Standardized or simple effect size: What should be reported?
Article first published online: 1 FEB 2011
2009 The British Psychological Society
British Journal of Psychology
Volume 100, Issue 3, pages 603–617, August 2009
How to Cite
Baguley, T. (2009), Standardized or simple effect size: What should be reported?. British Journal of Psychology, 100: 603–617. doi: 10.1348/000712608X377117
- Issue published online: 1 FEB 2011
- Article first published online: 1 FEB 2011
- Received 1 May 2007; revised version received 26 August 2008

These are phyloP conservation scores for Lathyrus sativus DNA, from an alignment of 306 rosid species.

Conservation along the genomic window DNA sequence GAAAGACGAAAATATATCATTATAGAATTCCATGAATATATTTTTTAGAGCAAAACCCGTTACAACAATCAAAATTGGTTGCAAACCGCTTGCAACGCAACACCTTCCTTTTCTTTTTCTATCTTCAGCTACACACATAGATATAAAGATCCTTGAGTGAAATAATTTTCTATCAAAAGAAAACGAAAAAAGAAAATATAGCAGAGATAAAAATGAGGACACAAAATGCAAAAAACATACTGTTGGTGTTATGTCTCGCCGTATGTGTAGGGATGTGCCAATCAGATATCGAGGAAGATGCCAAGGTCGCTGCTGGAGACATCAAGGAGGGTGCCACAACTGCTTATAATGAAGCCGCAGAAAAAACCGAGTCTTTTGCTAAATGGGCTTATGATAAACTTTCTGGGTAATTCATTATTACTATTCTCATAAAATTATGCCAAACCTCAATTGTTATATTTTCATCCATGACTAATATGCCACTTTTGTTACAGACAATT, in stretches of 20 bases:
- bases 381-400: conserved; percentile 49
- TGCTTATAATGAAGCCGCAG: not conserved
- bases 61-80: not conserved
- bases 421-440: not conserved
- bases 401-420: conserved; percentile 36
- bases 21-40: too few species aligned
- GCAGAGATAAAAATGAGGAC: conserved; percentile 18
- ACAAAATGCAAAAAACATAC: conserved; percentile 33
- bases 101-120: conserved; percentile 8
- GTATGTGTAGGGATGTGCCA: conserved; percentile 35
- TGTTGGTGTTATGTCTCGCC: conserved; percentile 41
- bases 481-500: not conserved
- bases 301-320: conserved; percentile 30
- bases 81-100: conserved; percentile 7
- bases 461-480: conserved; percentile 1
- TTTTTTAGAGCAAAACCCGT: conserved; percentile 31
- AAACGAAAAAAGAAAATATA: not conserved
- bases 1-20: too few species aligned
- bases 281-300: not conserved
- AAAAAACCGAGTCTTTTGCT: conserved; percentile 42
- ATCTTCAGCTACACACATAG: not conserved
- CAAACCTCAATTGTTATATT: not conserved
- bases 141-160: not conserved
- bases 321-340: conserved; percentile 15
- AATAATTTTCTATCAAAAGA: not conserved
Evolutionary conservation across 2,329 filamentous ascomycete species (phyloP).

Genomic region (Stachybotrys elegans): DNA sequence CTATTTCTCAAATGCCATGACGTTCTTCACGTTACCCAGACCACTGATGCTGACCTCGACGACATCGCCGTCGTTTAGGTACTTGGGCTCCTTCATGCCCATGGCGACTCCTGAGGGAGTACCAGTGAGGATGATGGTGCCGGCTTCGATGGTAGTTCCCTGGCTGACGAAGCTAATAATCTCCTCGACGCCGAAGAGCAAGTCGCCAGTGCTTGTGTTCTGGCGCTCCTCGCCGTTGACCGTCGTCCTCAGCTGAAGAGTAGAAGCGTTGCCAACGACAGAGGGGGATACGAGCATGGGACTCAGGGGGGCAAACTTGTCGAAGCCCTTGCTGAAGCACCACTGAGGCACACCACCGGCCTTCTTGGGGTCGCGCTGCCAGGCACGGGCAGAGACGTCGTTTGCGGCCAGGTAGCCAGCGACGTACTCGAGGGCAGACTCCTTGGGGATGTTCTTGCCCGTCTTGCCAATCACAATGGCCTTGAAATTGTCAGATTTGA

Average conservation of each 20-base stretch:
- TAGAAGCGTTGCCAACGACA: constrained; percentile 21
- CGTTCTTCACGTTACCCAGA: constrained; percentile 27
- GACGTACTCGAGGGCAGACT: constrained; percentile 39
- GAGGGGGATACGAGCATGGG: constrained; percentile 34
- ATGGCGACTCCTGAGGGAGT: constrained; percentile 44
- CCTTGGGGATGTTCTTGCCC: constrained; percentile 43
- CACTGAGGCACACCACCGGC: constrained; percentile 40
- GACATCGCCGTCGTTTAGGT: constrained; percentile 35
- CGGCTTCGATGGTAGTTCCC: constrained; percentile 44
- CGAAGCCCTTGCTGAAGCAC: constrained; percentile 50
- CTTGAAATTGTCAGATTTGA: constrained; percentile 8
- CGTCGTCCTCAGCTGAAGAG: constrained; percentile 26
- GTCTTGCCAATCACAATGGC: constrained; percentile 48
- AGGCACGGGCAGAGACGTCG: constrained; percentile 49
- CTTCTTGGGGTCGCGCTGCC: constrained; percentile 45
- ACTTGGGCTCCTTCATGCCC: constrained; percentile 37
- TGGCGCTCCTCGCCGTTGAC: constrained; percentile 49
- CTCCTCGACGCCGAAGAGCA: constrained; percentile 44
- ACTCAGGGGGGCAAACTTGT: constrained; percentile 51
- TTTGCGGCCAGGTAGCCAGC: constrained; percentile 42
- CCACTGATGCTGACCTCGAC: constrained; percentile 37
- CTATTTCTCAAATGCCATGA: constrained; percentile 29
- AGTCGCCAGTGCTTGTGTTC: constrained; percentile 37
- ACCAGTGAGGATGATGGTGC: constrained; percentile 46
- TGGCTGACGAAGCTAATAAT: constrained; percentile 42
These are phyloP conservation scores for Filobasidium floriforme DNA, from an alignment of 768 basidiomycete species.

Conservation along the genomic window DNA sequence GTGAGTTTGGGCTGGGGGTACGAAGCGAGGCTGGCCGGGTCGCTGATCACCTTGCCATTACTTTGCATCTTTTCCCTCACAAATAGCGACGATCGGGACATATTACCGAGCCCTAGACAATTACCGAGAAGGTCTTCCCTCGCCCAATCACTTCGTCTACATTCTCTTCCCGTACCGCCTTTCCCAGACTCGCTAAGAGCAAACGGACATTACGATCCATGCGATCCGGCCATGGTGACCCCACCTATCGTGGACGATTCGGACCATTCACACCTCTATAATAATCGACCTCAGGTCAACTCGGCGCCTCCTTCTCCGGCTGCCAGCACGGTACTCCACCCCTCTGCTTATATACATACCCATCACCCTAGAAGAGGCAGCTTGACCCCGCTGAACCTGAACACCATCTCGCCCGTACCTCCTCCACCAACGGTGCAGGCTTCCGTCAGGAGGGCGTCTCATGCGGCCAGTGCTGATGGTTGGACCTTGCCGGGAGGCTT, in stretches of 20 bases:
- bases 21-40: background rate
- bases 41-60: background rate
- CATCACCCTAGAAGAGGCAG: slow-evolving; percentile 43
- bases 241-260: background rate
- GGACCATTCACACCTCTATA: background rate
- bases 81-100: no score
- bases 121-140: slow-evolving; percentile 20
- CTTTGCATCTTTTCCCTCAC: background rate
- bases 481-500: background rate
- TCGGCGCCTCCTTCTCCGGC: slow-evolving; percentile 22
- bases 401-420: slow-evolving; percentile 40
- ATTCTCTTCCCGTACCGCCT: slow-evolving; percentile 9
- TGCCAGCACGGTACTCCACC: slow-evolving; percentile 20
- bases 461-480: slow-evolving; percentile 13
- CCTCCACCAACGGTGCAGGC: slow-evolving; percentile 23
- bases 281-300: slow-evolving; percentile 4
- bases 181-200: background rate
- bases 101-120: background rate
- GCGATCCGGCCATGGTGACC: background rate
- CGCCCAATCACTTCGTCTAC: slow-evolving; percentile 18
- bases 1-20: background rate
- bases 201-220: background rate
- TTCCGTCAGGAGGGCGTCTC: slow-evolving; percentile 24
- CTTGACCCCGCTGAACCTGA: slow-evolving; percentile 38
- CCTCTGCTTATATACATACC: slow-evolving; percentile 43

It is regarded as best practice for psychologists to report effect size when disseminating quantitative research findings. Reporting of effect size in the psychological literature is patchy – though this may be changing – and when reported it is far from clear that appropriate effect size statistics are employed. This paper considers the practice of reporting point estimates of standardized effect size and explores factors such as reliability, range restriction and differences in design that distort standardized effect size unless suitable corrections are employed. For most purposes simple (unstandardized) effect size is more robust and versatile than standardized effect size. Guidelines for deciding what effect size metric to use and how to report it are outlined. Foremost among these are: (i) a preference for simple effect size over standardized effect size, and (ii) the use of confidence intervals to indicate a plausible range of values the effect might take. Deciding on the appropriate effect size statistic to report always requires careful thought and should be influenced by the goals of the researcher, the context of the research and the potential needs of readers.